In Order to Remember, Fasting

For those sharing in the rhythm of the Christian liturgical calendar, this past Ash Wednesday marked the beginning of Lent. 

Whether or not you’ve ever participated in the Lenten season, you’ve probably heard of this forty-day period before Easter as a time of “giving up something.” Whether it’s a daily food habit, social media usage, or another go-to, the idea is that we trade something that feeds our appetites for “worldly” pleasures, distractions, or addictions for time devoted to the deepening of our spiritual lives.

When we fast, whether that be from actual food or otherwise, what is it, really, that we are refusing to feed?

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In the history of Christianity (though not in the teachings of Jesus himself), we often see an uncomfortability with materiality, and especially with the human body. Following a deep-seated gnostic or puritanical impulse, many of us have gotten the message that spirit = good, while matter (including the human body and its needs for food, sex, rest, etc.) = bad. This division often leads to feelings of deep guilt, frustration, or anger towards or around the body, and to a desire to either purify or reject that which opposes the holiness of “pure” Spirit. 

In keeping with this pitting of spirit against matter, a time of fasting or abstinence may serve to reinforce the thought that we are “starving the body to feed the soul.” Even if we verbally affirm the goodness of the body and of Creation, there may remain a sense of needing to transcend the body in order to serve a higher spiritual good.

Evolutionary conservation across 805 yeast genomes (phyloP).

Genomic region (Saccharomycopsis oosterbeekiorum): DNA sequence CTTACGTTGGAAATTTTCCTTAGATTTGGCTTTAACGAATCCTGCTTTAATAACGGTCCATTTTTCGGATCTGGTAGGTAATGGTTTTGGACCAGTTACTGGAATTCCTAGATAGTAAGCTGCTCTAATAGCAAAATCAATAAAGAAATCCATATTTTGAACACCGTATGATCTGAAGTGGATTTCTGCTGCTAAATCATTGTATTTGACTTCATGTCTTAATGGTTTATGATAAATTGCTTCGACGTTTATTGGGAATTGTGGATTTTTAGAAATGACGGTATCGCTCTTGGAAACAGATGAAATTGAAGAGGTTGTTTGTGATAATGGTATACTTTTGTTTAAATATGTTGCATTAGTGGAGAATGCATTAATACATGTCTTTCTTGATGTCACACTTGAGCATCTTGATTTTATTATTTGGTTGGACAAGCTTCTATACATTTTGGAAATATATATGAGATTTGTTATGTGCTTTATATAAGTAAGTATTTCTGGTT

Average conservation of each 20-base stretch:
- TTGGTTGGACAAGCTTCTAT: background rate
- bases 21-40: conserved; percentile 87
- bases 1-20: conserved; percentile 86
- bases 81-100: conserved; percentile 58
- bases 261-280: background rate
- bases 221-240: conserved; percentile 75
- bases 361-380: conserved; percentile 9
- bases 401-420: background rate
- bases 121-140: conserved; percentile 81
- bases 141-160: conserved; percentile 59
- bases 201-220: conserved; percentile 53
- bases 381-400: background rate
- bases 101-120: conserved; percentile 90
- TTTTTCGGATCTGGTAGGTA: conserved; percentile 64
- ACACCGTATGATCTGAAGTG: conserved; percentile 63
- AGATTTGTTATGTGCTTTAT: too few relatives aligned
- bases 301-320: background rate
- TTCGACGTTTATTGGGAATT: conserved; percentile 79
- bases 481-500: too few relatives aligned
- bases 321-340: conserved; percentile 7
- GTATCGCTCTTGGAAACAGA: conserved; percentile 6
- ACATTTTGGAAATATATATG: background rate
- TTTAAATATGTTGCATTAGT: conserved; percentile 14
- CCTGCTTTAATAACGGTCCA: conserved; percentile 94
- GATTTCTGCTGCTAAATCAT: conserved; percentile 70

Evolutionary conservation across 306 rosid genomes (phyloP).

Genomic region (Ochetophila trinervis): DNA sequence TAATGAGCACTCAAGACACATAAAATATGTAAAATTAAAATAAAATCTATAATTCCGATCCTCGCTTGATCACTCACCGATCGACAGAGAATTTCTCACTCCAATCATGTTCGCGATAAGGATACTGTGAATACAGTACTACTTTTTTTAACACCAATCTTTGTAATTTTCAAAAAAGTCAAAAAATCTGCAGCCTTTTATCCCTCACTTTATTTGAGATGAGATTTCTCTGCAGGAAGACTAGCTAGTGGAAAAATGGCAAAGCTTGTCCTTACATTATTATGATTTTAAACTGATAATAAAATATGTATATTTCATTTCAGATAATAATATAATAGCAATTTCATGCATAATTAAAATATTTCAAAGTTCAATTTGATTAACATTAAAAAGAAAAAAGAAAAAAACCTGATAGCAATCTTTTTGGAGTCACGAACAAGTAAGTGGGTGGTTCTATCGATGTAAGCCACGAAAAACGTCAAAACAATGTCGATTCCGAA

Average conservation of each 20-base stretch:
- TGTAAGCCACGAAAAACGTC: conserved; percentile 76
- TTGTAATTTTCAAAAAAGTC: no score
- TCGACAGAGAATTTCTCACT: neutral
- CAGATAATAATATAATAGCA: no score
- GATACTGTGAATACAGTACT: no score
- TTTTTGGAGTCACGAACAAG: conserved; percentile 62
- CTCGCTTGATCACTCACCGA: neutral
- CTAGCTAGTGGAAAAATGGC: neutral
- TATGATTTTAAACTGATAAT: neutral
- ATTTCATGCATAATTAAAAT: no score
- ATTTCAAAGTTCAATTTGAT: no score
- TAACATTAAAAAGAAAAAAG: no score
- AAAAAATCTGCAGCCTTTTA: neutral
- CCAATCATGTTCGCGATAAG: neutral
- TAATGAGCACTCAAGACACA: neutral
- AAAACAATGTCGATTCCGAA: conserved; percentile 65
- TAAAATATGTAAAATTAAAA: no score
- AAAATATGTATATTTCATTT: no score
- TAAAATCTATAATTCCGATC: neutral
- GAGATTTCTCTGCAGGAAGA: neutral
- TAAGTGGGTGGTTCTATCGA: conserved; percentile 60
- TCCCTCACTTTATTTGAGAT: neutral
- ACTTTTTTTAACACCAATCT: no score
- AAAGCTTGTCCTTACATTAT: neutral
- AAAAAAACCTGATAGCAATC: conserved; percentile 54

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I’d like to suggest that the real power of Lenten fasting comes, not from a denial of bodily or material experiences, but from the release of a limited self-understanding. 

How often do we think of ourselves in terms of our profession, our possessions, our familial or social relationships, our hobbies, etc.? We introduce ourselves and even form social connections based on these “identifiers,” and our sense of self, our personality, is often closely tied to these worldly signifiers. 

I believe the invitation of Lent is not to transcend or “go beyond” embodiment into the realm of spirit, but, rather, to set aside our usual ways of being in order to realize that they don’t define us.

It may seem obvious that I am not my morning cup of coffee, but how often do I take the desire for ritual and comfort, for feeling alive, awake and energized (all things that I associate with my morning cuppa) for being me? How often do I feel and act as though my addictions, desires, and habitual ways of operating are just who I am?

In setting aside a habitual way of being, our goal is not to starve the body or to deprive ourselves of human pleasures for the sake of something “higher.” Instead, the laying down of habit gives me the time and space necessary to remember that I am not anything that I think, feel, or do.

In this remembering, we, too, can join with Paul in saying that it is not I (as in the limited ego-personality) that lives, but Christ (God in human flesh) that lives through me.